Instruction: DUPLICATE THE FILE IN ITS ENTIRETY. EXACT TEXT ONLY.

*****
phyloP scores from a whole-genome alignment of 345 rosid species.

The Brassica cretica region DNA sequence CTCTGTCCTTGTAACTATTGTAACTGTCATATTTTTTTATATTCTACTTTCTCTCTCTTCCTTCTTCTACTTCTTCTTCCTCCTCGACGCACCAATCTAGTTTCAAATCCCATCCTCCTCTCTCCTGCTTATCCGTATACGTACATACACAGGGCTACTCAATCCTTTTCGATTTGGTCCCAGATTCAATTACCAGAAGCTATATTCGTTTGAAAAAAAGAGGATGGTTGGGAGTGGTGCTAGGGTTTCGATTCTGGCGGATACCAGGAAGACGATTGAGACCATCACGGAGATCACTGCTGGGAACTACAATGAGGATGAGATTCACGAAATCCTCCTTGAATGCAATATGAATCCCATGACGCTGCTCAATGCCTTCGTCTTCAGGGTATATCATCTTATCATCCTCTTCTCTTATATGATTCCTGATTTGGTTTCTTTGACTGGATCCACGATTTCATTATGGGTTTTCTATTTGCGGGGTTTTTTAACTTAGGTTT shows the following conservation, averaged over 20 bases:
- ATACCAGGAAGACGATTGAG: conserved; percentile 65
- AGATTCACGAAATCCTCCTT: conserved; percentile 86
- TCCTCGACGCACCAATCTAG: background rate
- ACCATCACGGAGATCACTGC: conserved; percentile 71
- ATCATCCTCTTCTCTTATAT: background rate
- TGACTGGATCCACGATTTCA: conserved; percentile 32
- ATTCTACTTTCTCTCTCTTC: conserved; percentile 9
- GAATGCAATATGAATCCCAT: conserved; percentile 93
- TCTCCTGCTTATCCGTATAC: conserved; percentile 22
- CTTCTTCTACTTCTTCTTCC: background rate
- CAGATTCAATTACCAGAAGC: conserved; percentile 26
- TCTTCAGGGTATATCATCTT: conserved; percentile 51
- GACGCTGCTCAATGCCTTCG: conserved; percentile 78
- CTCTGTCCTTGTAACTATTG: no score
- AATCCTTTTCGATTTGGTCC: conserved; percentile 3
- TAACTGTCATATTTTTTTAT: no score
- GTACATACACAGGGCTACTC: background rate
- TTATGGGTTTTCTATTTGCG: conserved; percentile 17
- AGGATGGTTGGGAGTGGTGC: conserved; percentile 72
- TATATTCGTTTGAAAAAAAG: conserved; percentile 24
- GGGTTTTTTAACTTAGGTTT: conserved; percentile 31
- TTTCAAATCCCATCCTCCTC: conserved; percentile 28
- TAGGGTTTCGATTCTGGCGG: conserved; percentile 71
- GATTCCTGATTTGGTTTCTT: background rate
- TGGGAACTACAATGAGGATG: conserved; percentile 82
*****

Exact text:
phyloP scores from a whole-genome alignment of 345 rosid species.

The Brassica cretica region DNA sequence CTCTGTCCTTGTAACTATTGTAACTGTCATATTTTTTTATATTCTACTTTCTCTCTCTTCCTTCTTCTACTTCTTCTTCCTCCTCGACGCACCAATCTAGTTTCAAATCCCATCCTCCTCTCTCCTGCTTATCCGTATACGTACATACACAGGGCTACTCAATCCTTTTCGATTTGGTCCCAGATTCAATTACCAGAAGCTATATTCGTTTGAAAAAAAGAGGATGGTTGGGAGTGGTGCTAGGGTTTCGATTCTGGCGGATACCAGGAAGACGATTGAGACCATCACGGAGATCACTGCTGGGAACTACAATGAGGATGAGATTCACGAAATCCTCCTTGAATGCAATATGAATCCCATGACGCTGCTCAATGCCTTCGTCTTCAGGGTATATCATCTTATCATCCTCTTCTCTTATATGATTCCTGATTTGGTTTCTTTGACTGGATCCACGATTTCATTATGGGTTTTCTATTTGCGGGGTTTTTTAACTTAGGTTT shows the following conservation, averaged over 20 bases:
- ATACCAGGAAGACGATTGAG: conserved; percentile 65
- AGATTCACGAAATCCTCCTT: conserved; percentile 86
- TCCTCGACGCACCAATCTAG: background rate
- ACCATCACGGAGATCACTGC: conserved; percentile 71
- ATCATCCTCTTCTCTTATAT: background rate
- TGACTGGATCCACGATTTCA: conserved; percentile 32
- ATTCTACTTTCTCTCTCTTC: conserved; percentile 9
- GAATGCAATATGAATCCCAT: conserved; percentile 93
- TCTCCTGCTTATCCGTATAC: conserved; percentile 22
- CTTCTTCTACTTCTTCTTCC: background rate
- CAGATTCAATTACCAGAAGC: conserved; percentile 26
- TCTTCAGGGTATATCATCTT: conserved; percentile 51
- GACGCTGCTCAATGCCTTCG: conserved; percentile 78
- CTCTGTCCTTGTAACTATTG: no score
- AATCCTTTTCGATTTGGTCC: conserved; percentile 3
- TAACTGTCATATTTTTTTAT: no score
- GTACATACACAGGGCTACTC: background rate
- TTATGGGTTTTCTATTTGCG: conserved; percentile 17
- AGGATGGTTGGGAGTGGTGC: conserved; percentile 72
- TATATTCGTTTGAAAAAAAG: conserved; percentile 24
- GGGTTTTTTAACTTAGGTTT: conserved; percentile 31
- TTTCAAATCCCATCCTCCTC: conserved; percentile 28
- TAGGGTTTCGATTCTGGCGG: conserved; percentile 71
- GATTCCTGATTTGGTTTCTT: background rate
- TGGGAACTACAATGAGGATG: conserved; percentile 82